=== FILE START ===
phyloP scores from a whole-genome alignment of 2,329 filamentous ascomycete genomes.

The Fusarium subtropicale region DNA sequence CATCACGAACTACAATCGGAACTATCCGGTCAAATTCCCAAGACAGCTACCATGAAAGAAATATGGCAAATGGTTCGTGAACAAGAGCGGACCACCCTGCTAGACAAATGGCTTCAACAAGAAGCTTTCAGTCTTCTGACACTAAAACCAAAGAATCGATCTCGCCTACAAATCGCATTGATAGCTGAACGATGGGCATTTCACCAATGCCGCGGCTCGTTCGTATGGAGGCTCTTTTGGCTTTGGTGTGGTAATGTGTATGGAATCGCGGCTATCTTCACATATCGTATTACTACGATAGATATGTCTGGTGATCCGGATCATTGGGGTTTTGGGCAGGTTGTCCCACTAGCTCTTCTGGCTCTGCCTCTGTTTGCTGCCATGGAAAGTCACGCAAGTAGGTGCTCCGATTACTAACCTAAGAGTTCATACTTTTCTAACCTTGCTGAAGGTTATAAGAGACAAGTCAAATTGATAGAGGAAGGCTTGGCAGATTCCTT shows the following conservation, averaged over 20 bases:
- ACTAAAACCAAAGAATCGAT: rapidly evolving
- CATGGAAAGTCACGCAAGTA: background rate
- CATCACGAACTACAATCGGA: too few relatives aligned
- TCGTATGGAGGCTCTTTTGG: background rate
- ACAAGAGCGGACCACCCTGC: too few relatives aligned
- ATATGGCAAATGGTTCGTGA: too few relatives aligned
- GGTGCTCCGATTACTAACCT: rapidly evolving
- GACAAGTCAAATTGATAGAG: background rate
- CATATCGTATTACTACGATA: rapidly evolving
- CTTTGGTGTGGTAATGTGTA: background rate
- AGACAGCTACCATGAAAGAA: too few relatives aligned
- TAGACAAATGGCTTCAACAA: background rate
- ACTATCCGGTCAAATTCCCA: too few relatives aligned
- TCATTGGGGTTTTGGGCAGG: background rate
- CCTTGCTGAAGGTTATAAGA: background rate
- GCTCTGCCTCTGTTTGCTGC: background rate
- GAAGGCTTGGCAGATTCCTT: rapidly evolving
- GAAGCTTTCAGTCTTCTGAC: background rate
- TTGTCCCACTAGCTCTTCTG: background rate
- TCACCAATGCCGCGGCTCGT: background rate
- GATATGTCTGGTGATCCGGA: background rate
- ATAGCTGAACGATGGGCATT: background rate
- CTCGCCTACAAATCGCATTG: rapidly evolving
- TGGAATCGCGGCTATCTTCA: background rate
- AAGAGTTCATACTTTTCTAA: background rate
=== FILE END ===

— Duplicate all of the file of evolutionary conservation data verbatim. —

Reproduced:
phyloP scores from a whole-genome alignment of 2,329 filamentous ascomycete genomes.

The Fusarium subtropicale region DNA sequence CATCACGAACTACAATCGGAACTATCCGGTCAAATTCCCAAGACAGCTACCATGAAAGAAATATGGCAAATGGTTCGTGAACAAGAGCGGACCACCCTGCTAGACAAATGGCTTCAACAAGAAGCTTTCAGTCTTCTGACACTAAAACCAAAGAATCGATCTCGCCTACAAATCGCATTGATAGCTGAACGATGGGCATTTCACCAATGCCGCGGCTCGTTCGTATGGAGGCTCTTTTGGCTTTGGTGTGGTAATGTGTATGGAATCGCGGCTATCTTCACATATCGTATTACTACGATAGATATGTCTGGTGATCCGGATCATTGGGGTTTTGGGCAGGTTGTCCCACTAGCTCTTCTGGCTCTGCCTCTGTTTGCTGCCATGGAAAGTCACGCAAGTAGGTGCTCCGATTACTAACCTAAGAGTTCATACTTTTCTAACCTTGCTGAAGGTTATAAGAGACAAGTCAAATTGATAGAGGAAGGCTTGGCAGATTCCTT shows the following conservation, averaged over 20 bases:
- ACTAAAACCAAAGAATCGAT: rapidly evolving
- CATGGAAAGTCACGCAAGTA: background rate
- CATCACGAACTACAATCGGA: too few relatives aligned
- TCGTATGGAGGCTCTTTTGG: background rate
- ACAAGAGCGGACCACCCTGC: too few relatives aligned
- ATATGGCAAATGGTTCGTGA: too few relatives aligned
- GGTGCTCCGATTACTAACCT: rapidly evolving
- GACAAGTCAAATTGATAGAG: background rate
- CATATCGTATTACTACGATA: rapidly evolving
- CTTTGGTGTGGTAATGTGTA: background rate
- AGACAGCTACCATGAAAGAA: too few relatives aligned
- TAGACAAATGGCTTCAACAA: background rate
- ACTATCCGGTCAAATTCCCA: too few relatives aligned
- TCATTGGGGTTTTGGGCAGG: background rate
- CCTTGCTGAAGGTTATAAGA: background rate
- GCTCTGCCTCTGTTTGCTGC: background rate
- GAAGGCTTGGCAGATTCCTT: rapidly evolving
- GAAGCTTTCAGTCTTCTGAC: background rate
- TTGTCCCACTAGCTCTTCTG: background rate
- TCACCAATGCCGCGGCTCGT: background rate
- GATATGTCTGGTGATCCGGA: background rate
- ATAGCTGAACGATGGGCATT: background rate
- CTCGCCTACAAATCGCATTG: rapidly evolving
- TGGAATCGCGGCTATCTTCA: background rate
- AAGAGTTCATACTTTTCTAA: background rate